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‘Evil Eye’ Festival Falcarragh, Donegal – organised on a budget of around 4,000 euro. A whopping ten times less than Galway’s Macnas (photo courtesy Eddie McFadden).

But there’s one major difference between the two festivals: while the Galway team hosts its show with pockets bulging with euro (an estimated 40,000 euro per festival, according to national news reports) – the Falcarragh one has a few pennies. And most of that was raised through its own activities, including determined people who tackled their first adventure race – the 23-kilometer combined run, kayak and cycling Mulroy Bay competition– and, later, the even more challenging 44-kilometer ‘Gael Force’ race.
So how does Údarás na Gaeltachta, the Arts Council and Donegal County Council view this admirable cultural tourism project?
Representatives of the above organisations came to enjoy the Falcarragh festival last year, full of praise for the creators of the extravaganza, a highlight in the west Donegal social calendar. But when asked for money, they all suddenly shied away. While more than 500,000 euro has been given to Macnas in Galway, the Arts Council finally granted a paltry 600 euro for ‘Evil Eye’ and around 1,250 euro is supposed to be donated from the council’s ‘The Gathering’ fund (money not received as of blog posting – two day before event begins).
In its turn, Údarás Donegal contacted the organisers earlier this year, but not to offer financial support. Instead, it called only to inform the team that the application deadline had passed (would it not have been more constructive to have contacted them before, not after, the deadline, especially has it had moved the date forward?).
Later, when approached for some space in one of its industrial estates in which to construct the festival’s giant puppets and store equipment and costumes, Udaras demanded 50 per cent of the commercial rate, which obviously – on such a tiny budget – the community group could not afford. Ironically, Údarás has thousands of square meters of space lying empty and unused in its industrial estates throughout the Gaeltacht for which it is already paying utilities, spaces that are supposed to be used for ‘community development.’ In the end, it was the generosity of local Falcarragh man, John ‘the Rake’ McFadden, that helped save the annual ‘Evil Eye’ festival. He donated his large agricultural shed to organisers.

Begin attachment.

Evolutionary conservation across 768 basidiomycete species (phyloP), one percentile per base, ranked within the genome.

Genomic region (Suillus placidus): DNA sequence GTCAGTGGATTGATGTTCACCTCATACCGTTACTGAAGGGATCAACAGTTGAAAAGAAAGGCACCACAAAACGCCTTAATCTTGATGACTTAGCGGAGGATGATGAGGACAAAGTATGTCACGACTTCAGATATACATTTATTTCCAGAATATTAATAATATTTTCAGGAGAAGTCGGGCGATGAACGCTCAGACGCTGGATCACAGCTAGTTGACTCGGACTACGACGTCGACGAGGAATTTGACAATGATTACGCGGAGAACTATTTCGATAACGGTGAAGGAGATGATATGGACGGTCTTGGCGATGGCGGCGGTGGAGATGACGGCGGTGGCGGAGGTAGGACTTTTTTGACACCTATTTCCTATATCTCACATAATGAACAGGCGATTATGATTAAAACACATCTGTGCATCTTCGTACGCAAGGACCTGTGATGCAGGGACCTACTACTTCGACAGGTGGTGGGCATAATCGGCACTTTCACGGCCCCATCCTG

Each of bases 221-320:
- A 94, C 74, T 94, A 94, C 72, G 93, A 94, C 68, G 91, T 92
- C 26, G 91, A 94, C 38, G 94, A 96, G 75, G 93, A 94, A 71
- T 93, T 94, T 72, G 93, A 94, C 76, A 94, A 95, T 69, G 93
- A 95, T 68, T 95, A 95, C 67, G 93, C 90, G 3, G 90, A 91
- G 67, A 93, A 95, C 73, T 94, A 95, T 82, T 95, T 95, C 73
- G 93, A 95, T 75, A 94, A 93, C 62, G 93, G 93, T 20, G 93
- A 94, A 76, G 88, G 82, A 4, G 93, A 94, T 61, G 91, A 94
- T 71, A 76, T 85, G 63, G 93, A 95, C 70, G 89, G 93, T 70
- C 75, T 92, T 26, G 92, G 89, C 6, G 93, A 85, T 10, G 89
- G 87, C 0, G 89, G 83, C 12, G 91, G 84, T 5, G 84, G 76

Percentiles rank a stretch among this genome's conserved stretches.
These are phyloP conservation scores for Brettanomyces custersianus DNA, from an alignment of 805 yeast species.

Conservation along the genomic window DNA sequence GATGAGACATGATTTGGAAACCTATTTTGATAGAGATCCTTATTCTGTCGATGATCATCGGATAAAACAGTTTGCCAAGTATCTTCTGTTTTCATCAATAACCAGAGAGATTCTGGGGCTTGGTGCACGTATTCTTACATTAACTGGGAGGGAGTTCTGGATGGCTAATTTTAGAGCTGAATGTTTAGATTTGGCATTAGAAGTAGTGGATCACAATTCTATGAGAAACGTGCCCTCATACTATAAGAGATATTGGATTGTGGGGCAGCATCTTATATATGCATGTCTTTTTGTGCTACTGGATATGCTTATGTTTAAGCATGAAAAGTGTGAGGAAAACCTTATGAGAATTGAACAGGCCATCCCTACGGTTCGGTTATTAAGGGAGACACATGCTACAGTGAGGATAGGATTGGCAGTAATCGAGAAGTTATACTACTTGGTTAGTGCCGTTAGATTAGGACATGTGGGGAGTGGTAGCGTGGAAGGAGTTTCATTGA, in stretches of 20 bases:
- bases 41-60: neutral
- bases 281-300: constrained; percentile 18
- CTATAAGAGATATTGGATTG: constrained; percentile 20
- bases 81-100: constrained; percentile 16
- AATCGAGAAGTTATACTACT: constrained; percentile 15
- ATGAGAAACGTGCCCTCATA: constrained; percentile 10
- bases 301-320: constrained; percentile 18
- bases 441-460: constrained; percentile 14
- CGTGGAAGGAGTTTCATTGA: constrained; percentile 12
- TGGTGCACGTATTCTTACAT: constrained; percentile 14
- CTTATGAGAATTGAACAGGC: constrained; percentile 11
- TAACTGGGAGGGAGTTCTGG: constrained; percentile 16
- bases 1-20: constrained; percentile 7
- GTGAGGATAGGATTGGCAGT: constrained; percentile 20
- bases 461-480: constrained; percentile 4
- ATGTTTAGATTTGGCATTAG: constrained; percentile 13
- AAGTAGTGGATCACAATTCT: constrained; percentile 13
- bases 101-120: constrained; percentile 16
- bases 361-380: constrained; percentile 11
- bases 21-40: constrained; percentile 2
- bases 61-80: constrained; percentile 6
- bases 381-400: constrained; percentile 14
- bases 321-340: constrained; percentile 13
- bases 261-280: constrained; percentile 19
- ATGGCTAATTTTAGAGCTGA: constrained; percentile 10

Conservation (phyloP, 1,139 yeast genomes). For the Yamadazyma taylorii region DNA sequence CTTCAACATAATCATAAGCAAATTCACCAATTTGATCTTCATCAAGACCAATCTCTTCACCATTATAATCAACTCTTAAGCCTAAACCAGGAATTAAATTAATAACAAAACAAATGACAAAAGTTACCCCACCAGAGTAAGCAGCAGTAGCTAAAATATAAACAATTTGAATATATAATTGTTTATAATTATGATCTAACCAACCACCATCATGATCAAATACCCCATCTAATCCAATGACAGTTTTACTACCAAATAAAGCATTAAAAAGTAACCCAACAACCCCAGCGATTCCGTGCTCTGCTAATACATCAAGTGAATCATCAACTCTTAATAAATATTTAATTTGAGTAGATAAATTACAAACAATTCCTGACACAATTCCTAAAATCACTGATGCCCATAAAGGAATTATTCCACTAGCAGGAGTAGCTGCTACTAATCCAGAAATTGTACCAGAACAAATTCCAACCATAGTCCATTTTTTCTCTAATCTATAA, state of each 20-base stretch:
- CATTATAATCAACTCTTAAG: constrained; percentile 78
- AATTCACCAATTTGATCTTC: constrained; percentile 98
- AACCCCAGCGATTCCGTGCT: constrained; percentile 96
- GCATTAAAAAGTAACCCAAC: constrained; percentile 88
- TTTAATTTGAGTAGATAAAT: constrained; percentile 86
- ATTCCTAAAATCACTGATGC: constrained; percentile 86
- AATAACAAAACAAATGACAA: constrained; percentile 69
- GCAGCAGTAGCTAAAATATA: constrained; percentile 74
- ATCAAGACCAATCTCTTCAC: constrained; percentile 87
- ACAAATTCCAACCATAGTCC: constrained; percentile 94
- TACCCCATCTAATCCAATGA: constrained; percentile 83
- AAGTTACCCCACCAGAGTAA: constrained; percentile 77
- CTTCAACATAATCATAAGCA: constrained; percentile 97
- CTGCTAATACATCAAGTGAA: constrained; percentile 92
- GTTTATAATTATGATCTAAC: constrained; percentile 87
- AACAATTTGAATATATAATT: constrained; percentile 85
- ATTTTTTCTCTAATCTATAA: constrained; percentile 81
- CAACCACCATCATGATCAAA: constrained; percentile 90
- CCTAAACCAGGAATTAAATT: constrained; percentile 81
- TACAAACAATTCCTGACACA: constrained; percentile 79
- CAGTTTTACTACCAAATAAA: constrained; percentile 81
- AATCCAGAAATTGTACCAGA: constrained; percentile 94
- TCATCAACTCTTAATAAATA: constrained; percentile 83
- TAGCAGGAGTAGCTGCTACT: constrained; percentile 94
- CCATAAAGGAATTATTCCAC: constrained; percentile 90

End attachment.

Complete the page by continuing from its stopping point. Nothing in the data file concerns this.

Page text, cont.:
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‘Evil Eye’ festival combines entertainment with education on Celtic history for both adults and children.

Faced with a severe lack of funding assistance, the hardworking festival team were forced to borrow and beg – costumes from the Northwest Carnival Initiative in Derry for 30 members of the Cloughaneely Marching Band who will act as seahorses in the historical re-enactment and other costumes from the Inishowen Carnival Group for 12 volunteer samba dancers. They also had to rely on the efforts of organisers of a childrens’ summer camp in Ballina Resource Centre at which local kids made shields and swords, 10 of whom will march in the festival. Nine members of the Curragh Club of Magheraroarty, as well as local plasterers, who will walk on stilts, are also helping out.
If this kind of creativity and community spirit had been displayed in other countries such as the US or Australia, it would probably be recognized immediately as such and funding made readily available (as indeed it is in other Irish counties such as Galway).
Yet Údarás in Donegal, with Fine Gael national board member, John Curran, living nearby, continue to ignore such culture tourism projects, projects with the potential for economic development through tourism, while at the same time wasting public money on generous expenses and junkets for its staff members (including a large delegation who traveled, with their spouses, on an all-expenses paid trip to Las Vegas – to meet officials of Dublin-based Enterprise Ireland).

balor 2

Údarás Donegal refused to give ‘Evil Eye’ organisers free space in its empty industrial estates for the construction and storage of giant puppets.

In a telephone interview yesterday, Gallagher voiced her frustration: “It seems to me that Údarás either has no interest whatsoever in tourism development or simply doesn’t understand its potential,” she said. “The tourism officer for Údarás, Gearoid O’Smaolain who lives in Falcarragh, has never even approached us to see if we needed help of any kind. He doesn’t belong on any of the local community committees or attend meetings to find out what is happening on the ground.”
She added, “I carried out comprehensive research into possible funding from Údarás and on which individual staff members I should approach, something that is not very clear from its materials. Many of their job descriptions certainly include the word ‘community,’ such as ‘community enterprise’ and ‘community development and marketing’ yet strangely, there doesn’t seem to be much community development going on at all.”
As multi award-winning actor Diarmuid de Faoite said of the festival: “The ‘Evil Eye’ is our ancient past and living present in all its wild beauty.”
It’s a shame the Arts Council, Donegal County Council and Údarás na Gaeltachta don’t seem to agree.